On Thursday Richard Ayoade’s sophomore feature The Double, based on a Dostoevsky novella, previewed in Picturehouse cinemas across the land.
Despite the promisingly chilling concept of a man (Simon James, played by Jesse Eisenberg) being faced with his doppelganger (James Simon, Eisenberg again) the result was generically surprising and inventive. A first-rate psychological thriller will haunt you for weeks or even months, but Ayoade’s picture is instead memorable for its black-as-coal humour.
Themes of suicide and especially loneliness were sensitively and emotively handled (I was aching for Simon and Mia Wasikowska’s Hannah to find each other), yet The Double is laugh-out-loud witty as well as painfully sad. This is thanks in no small part to the return of Ayoade’s Submarine cast – yes, pretty much all of them. Judging from the Q&A post-screening Paddy Considine’s cameo as the lead in a TV show within the film was a crowd favourite, but I enjoyed Sally Hawkin’s snarky receptionist and Craig Robert’s suicide detective best (although for some this may prove an exception to the sensitive treatment of suicide).
The Q&A was a hit-and-miss affair, led by Jonathan Ross who proved somewhat incompatible with Ayoade. Despite the fact that Ross asked the same question repeatedly in different words (it was probably this that caused some of the Oxford audience to leave early), Ayoade’s comments about the making of The Double were illuminating and interesting, especially with regards to the film’s stellar use of sound and music.
When asked about his motivations for adapting Dostoevsky’s book Ayoade explained how his collaborator Avi Korine (brother of Harmony) had always considered the lead roles of Simon and James a great opportunity for an actor. With this in mind, Eisenberg may seem an odd bit of casting as he has given samey performances as gawky guys fighting to get the girl of his dreams (Adventureland, To Rome with Love). However, as James is everything Simon isn’t, but wishes he could be, The Double allows Eisenberg to bring an understated sensitive-guy performance together with a more brutal and unlikeable persona like that of his more celebrated work in The Social Network. He achieves impressive physical differentiation between the two characters; they walk and stand differently and for this reason it’s difficult to get confused for long about who’s who.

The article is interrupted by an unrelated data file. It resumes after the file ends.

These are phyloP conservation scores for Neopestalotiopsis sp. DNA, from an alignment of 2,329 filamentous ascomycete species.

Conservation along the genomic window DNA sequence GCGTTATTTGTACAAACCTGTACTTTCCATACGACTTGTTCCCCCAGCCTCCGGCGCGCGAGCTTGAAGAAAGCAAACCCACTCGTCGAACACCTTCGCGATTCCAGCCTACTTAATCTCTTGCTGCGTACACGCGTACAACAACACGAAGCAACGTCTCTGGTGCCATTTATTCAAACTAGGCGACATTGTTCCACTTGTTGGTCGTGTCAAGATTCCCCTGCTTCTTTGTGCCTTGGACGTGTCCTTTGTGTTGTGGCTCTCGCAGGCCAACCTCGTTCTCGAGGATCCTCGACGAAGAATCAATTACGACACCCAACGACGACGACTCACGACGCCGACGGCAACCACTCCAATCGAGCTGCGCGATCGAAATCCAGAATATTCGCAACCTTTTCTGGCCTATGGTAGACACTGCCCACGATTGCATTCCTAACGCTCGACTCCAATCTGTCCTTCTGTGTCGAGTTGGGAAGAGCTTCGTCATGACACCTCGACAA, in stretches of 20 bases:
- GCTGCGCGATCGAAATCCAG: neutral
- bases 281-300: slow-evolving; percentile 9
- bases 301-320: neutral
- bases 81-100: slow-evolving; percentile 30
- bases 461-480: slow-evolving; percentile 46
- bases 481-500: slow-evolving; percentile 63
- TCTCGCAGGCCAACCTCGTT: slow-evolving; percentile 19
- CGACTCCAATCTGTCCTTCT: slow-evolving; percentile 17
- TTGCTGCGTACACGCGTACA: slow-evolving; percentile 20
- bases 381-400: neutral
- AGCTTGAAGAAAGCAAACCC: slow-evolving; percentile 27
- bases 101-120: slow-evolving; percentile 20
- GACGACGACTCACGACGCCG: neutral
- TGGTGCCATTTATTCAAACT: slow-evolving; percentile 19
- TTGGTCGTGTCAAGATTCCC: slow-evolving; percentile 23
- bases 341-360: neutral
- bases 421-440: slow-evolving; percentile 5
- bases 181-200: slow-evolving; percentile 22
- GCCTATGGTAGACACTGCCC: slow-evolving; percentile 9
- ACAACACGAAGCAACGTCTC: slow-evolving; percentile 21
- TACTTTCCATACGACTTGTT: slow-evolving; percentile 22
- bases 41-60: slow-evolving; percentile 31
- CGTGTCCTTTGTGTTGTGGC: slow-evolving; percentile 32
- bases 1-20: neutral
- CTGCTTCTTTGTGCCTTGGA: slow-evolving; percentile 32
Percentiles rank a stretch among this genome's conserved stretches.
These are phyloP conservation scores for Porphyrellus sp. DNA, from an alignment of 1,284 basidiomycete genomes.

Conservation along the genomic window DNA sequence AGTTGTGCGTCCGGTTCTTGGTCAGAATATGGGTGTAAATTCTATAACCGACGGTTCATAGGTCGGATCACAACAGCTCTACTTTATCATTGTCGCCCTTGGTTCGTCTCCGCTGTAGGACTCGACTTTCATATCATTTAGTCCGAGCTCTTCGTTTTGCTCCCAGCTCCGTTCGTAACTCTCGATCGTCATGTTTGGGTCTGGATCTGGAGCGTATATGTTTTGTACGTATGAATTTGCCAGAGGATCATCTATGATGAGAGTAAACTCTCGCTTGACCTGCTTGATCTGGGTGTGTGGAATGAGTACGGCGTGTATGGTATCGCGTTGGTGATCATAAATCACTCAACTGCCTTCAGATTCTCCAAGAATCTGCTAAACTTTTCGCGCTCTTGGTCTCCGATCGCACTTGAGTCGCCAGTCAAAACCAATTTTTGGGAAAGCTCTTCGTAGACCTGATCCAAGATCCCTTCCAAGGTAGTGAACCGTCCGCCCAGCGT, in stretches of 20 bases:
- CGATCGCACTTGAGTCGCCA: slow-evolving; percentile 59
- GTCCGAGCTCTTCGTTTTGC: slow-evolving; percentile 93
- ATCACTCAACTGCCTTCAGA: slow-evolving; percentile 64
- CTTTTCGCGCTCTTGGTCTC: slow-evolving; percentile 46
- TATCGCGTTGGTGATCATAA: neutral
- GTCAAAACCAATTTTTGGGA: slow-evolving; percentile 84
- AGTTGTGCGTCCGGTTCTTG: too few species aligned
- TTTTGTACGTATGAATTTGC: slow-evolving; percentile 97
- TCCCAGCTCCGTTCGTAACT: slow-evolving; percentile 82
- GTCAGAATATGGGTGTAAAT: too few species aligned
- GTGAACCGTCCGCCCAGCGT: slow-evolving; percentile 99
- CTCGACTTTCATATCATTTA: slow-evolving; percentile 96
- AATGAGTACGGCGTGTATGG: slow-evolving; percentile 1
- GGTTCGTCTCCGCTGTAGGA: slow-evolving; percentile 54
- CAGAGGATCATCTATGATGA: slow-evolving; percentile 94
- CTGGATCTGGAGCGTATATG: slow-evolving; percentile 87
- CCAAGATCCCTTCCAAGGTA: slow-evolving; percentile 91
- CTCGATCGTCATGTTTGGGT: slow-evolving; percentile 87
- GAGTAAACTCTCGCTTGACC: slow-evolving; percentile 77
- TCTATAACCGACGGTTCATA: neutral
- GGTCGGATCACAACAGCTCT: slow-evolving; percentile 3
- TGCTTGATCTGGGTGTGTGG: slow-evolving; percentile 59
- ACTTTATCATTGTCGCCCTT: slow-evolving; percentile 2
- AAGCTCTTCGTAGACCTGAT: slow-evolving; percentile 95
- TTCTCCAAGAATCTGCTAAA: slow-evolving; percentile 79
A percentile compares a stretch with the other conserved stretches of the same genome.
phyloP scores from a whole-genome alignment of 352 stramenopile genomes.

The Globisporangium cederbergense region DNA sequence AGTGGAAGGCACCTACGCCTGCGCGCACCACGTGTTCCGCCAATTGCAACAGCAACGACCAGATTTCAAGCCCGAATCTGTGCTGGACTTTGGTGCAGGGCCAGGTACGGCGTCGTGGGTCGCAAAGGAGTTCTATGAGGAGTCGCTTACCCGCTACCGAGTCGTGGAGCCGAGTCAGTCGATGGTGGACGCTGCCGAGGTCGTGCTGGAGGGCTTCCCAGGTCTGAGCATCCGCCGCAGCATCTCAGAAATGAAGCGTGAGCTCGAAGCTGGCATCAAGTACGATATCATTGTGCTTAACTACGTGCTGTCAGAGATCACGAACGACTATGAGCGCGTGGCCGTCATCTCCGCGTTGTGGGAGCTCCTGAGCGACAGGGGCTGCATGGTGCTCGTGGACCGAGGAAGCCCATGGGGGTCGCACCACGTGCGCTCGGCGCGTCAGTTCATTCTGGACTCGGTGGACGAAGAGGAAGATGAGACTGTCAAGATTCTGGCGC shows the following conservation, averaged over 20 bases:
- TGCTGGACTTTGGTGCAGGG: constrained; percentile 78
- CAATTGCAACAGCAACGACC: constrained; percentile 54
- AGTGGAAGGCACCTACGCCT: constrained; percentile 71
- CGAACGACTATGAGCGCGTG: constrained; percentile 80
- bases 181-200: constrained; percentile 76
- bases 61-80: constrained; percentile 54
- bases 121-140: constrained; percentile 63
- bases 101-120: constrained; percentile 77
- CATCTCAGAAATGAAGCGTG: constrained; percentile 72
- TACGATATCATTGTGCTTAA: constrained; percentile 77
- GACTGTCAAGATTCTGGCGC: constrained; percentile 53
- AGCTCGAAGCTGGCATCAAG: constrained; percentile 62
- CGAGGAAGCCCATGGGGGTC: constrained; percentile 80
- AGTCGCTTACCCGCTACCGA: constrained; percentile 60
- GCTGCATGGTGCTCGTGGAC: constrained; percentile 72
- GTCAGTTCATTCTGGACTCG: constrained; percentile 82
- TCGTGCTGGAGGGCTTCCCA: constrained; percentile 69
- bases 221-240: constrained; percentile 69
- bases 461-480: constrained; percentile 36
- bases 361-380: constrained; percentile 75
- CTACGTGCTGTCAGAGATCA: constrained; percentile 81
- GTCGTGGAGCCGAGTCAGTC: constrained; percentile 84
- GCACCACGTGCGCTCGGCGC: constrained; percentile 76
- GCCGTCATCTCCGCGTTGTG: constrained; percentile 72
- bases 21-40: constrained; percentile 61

One of my favourite elements of the film was its production design; it is intended to look like Simon’s story is occurring in no particular time and even more so, no particular place. As Ayoade pointed out, this datelessness is aided by the apparently modern world (Simon works in some form of data collection) being equipped with enormous single-function computers. The grey characterlessness of Simon’s apartment, sparsely furnished with a prison-like decor and a small television screen was to me evocative of the dystopian world of George Orwell’s 1984. Ayoade later commented that one source of inspiration was 1950s speculations of what the future might be like – Orwell’s writing of 1984 in 1948 is close enough.
Although it escalates rather drastically in the final act, The Double is highly watchable and achieves the rare feat of balancing the serious and the comic without ever seeming insincere. The same is true of Ayoade, who was incredibly humble in his interview. Some of his mannerisms and ways of articulating himself were displayed in his run as The IT Crowd’s Moss, though being so self-effacing he’s the first to dispute his acting ability. Judging from the divergent yet distinctive pairing of Submarine and The Double, he has certainly found his groove with directing.
Prepare to be creeped out…
Here are some snaps of me wearing my promotional Jesse Eisenberg mask. In the process of trying to take a decent picture in the orange light of my room I took one that was so dark it looks like it actually is Jesse Eisenberg!
The Double is released in the UK on Friday the 4th April.